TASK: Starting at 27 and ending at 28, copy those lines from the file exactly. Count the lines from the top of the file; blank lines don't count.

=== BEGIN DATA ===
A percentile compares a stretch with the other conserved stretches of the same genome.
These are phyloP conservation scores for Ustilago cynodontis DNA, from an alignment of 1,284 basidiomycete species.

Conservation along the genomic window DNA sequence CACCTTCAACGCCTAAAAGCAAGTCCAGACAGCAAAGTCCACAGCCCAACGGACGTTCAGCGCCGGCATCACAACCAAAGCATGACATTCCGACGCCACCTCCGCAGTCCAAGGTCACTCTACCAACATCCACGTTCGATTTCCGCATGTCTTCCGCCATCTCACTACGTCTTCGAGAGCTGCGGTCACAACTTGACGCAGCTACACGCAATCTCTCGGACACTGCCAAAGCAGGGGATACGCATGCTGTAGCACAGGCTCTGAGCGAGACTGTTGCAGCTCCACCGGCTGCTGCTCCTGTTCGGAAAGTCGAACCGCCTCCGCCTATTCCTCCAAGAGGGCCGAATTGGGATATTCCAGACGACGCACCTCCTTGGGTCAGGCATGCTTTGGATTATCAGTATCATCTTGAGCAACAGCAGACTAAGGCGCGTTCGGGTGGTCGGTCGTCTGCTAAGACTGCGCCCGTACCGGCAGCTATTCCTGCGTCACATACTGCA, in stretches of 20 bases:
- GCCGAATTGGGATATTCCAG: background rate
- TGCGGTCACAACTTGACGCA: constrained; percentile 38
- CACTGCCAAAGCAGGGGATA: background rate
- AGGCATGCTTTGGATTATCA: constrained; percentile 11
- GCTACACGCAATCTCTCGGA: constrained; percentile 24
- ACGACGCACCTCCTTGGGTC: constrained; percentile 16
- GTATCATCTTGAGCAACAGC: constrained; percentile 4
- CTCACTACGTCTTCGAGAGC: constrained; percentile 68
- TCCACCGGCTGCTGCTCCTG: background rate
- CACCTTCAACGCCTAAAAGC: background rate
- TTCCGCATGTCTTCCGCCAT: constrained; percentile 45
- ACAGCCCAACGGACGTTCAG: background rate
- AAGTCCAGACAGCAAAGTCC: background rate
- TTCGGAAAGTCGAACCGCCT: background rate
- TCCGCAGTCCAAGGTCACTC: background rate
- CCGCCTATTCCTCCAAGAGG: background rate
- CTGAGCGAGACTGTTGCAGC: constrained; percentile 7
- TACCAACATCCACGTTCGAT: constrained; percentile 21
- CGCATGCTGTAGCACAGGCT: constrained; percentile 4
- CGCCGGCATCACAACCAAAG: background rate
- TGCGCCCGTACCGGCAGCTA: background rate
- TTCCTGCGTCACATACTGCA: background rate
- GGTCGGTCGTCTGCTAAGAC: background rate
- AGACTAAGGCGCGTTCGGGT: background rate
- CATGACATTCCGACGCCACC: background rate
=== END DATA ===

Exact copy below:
- AGACTAAGGCGCGTTCGGGT: background rate
- CATGACATTCCGACGCCACC: background rate